#118 – The Psychological Impact of Materialism

tim-kasser.jpg

Transcript

After receiving his Ph.D. in Psychology from the University of Rochester, Tim Kasser accepted a position at Knox College in Galesburg, Illinois, where he is currently an Associate Professor of Psychology. He has authored over fifty-five scientific articles and book chapters on materialism, values, goals, and quality of life, among other topics. Tim’s first book, The High Price of Materialism, was published by MIT Press in 2002; his second book (co-edited with Allen D. Kanner), Psychology and Consumer Culture, was released by the American Psychological Association in 2004. Since 2005 Tim has served as an Associate Editor at the Journal of Personality and Social Psychology: Personality Processes and Individual Differences. He also works with activist groups that try to protect children from commercialization and that encourage a more “inwardly rich” lifestyle than what is offered by consumerism. Tim lives with his wife, two sons, and assorted animals in the Western Illinois countryside.

(Psychology podcast by David Van Nuys, Ph.D.)

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2 Comments

  1. suz
    Posted November 12, 2007 at 3:25 pm | Permalink

    oh my god… i saw Dr Kasser comes from U Rochester and i almost fell off my chair – i was like, please, please, please let this relate to self-determination theory of deci and ryan – and it did … and i’m really interested that Dr Kasser seems to balance publish-or-perish academe with application. yay hoo

  2. Derrick Pohl
    Posted November 14, 2007 at 7:53 am | Permalink

    An exellent and timely complement to this interview with the highly sane Dr. Kasser on materialism would be a Shrink Rap interview with Dr. Bob Altemeyer, a psychologist at the University of Manitoba who has spent decades studying the authoritarian personality, and developing scientifically valid scales to measure this trait and its variations and subcategories.

    Dr. Altemeyer is also a very personable and articulate interviewee, as can be confirmed by listening to the fascinating hour-and-a-half long interview with him by George Kenney for the podcast “Electric Politics” at:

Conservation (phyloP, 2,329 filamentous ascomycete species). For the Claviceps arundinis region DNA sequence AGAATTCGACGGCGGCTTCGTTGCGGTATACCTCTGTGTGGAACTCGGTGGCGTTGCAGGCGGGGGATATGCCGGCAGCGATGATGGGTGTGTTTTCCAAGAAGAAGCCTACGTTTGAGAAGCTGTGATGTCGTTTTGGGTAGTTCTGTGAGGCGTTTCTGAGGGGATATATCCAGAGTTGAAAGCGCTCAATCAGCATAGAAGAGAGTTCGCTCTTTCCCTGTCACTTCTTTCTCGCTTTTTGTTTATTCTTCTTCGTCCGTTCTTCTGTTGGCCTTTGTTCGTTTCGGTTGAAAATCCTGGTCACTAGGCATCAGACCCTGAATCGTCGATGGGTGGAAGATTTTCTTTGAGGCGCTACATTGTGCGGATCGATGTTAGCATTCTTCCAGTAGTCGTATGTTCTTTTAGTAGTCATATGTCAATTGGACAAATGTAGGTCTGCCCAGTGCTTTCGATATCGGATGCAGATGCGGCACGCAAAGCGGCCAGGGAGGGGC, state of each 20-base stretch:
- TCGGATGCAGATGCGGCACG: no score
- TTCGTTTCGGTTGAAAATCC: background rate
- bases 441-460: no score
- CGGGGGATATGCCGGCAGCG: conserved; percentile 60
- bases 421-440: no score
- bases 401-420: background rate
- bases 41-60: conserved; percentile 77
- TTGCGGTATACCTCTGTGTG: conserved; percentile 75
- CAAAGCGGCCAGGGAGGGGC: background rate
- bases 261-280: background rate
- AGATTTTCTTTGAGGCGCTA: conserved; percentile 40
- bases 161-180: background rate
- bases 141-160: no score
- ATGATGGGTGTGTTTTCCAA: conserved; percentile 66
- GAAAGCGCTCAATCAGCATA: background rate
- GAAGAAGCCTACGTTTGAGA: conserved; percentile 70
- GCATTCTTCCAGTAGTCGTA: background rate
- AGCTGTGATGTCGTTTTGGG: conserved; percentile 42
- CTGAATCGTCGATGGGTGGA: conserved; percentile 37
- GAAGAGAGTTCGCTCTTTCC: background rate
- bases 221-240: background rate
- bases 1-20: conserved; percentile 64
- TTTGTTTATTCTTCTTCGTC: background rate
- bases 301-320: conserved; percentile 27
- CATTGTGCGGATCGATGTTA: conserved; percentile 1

http://www.electricpolitics.com/podcast/2007/10/its_a_mad_mad_mad_milgram_worl.html

    That interview, and Dr. Altemeyer’s research on authoritarian personalities in general, may change forever how you think about human interactions from the interpersonal to the geopolitical, illuminating a whole new dimension that before you may have perceived dimly if at all. It has certainly had that effect for myself and other people, including the interviewer George Kenney himself.

    The insights and fundamental propositions that proceed from Dr. Altemeyer’s work have far-reaching implications for social, individual, and evolutionary psychology, and particular relevance to the present political environment that can at first be disheartening or even scary. But the harsh toke of reality is ultimately an essential precursor to a far better informed and clear-eyed engagement with the negative political and social fallout from the periodic runaway ascendance of the ineradicably present authoritarian element of human society.

    As good as the “Electric Politics” interview with Dr. Altemeyer is, host George Kenney is not a psychologist. Dr. Dave’s background in humanistic psychology is ideal for connecting to Dr. Altemeyer and his work in a quite different way, providing an additional perspective valuably complementing both Kenney’s interview with Dr. Altemeyer on authoritarianism, and Dr. Dave’s interview with Dr. Kasser on materialism, the connections between which will become readily apparent upon listening to both.

    I don’t have any further contact info for Dr. Altemeyer than “Psychology Dept., University of Manitoba, Winnipeg, MB, Canada.” But I’m sure Dr. Dave has ways of connecting with other Psychology faculty in North America.

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